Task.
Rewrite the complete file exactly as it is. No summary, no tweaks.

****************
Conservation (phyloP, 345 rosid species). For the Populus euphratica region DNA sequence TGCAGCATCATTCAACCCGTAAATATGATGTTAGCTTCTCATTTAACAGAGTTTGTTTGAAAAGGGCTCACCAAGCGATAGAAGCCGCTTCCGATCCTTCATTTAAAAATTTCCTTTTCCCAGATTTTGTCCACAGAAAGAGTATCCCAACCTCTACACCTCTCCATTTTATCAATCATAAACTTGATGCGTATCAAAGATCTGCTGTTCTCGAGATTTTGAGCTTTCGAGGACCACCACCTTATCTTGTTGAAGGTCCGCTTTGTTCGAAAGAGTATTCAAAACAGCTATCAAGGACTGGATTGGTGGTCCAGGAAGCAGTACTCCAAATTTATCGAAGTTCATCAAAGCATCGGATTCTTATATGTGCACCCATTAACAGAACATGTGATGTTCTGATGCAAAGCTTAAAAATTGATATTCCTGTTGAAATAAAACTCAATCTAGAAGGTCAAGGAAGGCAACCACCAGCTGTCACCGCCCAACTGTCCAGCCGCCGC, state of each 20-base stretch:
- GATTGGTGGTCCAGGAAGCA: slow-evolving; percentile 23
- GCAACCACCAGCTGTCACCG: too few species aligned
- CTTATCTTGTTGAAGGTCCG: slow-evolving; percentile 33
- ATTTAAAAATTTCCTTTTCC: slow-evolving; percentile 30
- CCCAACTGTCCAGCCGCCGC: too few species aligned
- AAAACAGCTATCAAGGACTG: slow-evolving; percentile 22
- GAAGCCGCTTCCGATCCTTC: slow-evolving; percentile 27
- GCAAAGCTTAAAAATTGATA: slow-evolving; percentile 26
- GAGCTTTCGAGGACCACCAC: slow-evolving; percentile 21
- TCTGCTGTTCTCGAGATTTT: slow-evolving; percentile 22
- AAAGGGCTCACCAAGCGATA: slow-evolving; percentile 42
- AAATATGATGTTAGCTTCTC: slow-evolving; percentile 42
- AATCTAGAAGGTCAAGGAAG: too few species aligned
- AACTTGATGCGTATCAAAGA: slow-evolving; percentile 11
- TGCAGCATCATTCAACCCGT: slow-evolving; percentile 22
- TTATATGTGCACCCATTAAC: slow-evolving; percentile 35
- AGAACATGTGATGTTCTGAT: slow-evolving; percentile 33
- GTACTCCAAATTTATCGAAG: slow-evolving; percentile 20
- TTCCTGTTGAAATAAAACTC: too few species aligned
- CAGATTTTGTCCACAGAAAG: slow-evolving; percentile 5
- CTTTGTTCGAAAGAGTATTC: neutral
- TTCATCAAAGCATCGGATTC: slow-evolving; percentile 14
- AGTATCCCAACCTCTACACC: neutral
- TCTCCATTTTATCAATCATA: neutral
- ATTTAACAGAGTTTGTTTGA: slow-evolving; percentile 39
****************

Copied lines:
Conservation (phyloP, 345 rosid species). For the Populus euphratica region DNA sequence TGCAGCATCATTCAACCCGTAAATATGATGTTAGCTTCTCATTTAACAGAGTTTGTTTGAAAAGGGCTCACCAAGCGATAGAAGCCGCTTCCGATCCTTCATTTAAAAATTTCCTTTTCCCAGATTTTGTCCACAGAAAGAGTATCCCAACCTCTACACCTCTCCATTTTATCAATCATAAACTTGATGCGTATCAAAGATCTGCTGTTCTCGAGATTTTGAGCTTTCGAGGACCACCACCTTATCTTGTTGAAGGTCCGCTTTGTTCGAAAGAGTATTCAAAACAGCTATCAAGGACTGGATTGGTGGTCCAGGAAGCAGTACTCCAAATTTATCGAAGTTCATCAAAGCATCGGATTCTTATATGTGCACCCATTAACAGAACATGTGATGTTCTGATGCAAAGCTTAAAAATTGATATTCCTGTTGAAATAAAACTCAATCTAGAAGGTCAAGGAAGGCAACCACCAGCTGTCACCGCCCAACTGTCCAGCCGCCGC, state of each 20-base stretch:
- GATTGGTGGTCCAGGAAGCA: slow-evolving; percentile 23
- GCAACCACCAGCTGTCACCG: too few species aligned
- CTTATCTTGTTGAAGGTCCG: slow-evolving; percentile 33
- ATTTAAAAATTTCCTTTTCC: slow-evolving; percentile 30
- CCCAACTGTCCAGCCGCCGC: too few species aligned
- AAAACAGCTATCAAGGACTG: slow-evolving; percentile 22
- GAAGCCGCTTCCGATCCTTC: slow-evolving; percentile 27
- GCAAAGCTTAAAAATTGATA: slow-evolving; percentile 26
- GAGCTTTCGAGGACCACCAC: slow-evolving; percentile 21
- TCTGCTGTTCTCGAGATTTT: slow-evolving; percentile 22
- AAAGGGCTCACCAAGCGATA: slow-evolving; percentile 42
- AAATATGATGTTAGCTTCTC: slow-evolving; percentile 42
- AATCTAGAAGGTCAAGGAAG: too few species aligned
- AACTTGATGCGTATCAAAGA: slow-evolving; percentile 11
- TGCAGCATCATTCAACCCGT: slow-evolving; percentile 22
- TTATATGTGCACCCATTAAC: slow-evolving; percentile 35
- AGAACATGTGATGTTCTGAT: slow-evolving; percentile 33
- GTACTCCAAATTTATCGAAG: slow-evolving; percentile 20
- TTCCTGTTGAAATAAAACTC: too few species aligned
- CAGATTTTGTCCACAGAAAG: slow-evolving; percentile 5
- CTTTGTTCGAAAGAGTATTC: neutral
- TTCATCAAAGCATCGGATTC: slow-evolving; percentile 14
- AGTATCCCAACCTCTACACC: neutral
- TCTCCATTTTATCAATCATA: neutral
- ATTTAACAGAGTTTGTTTGA: slow-evolving; percentile 39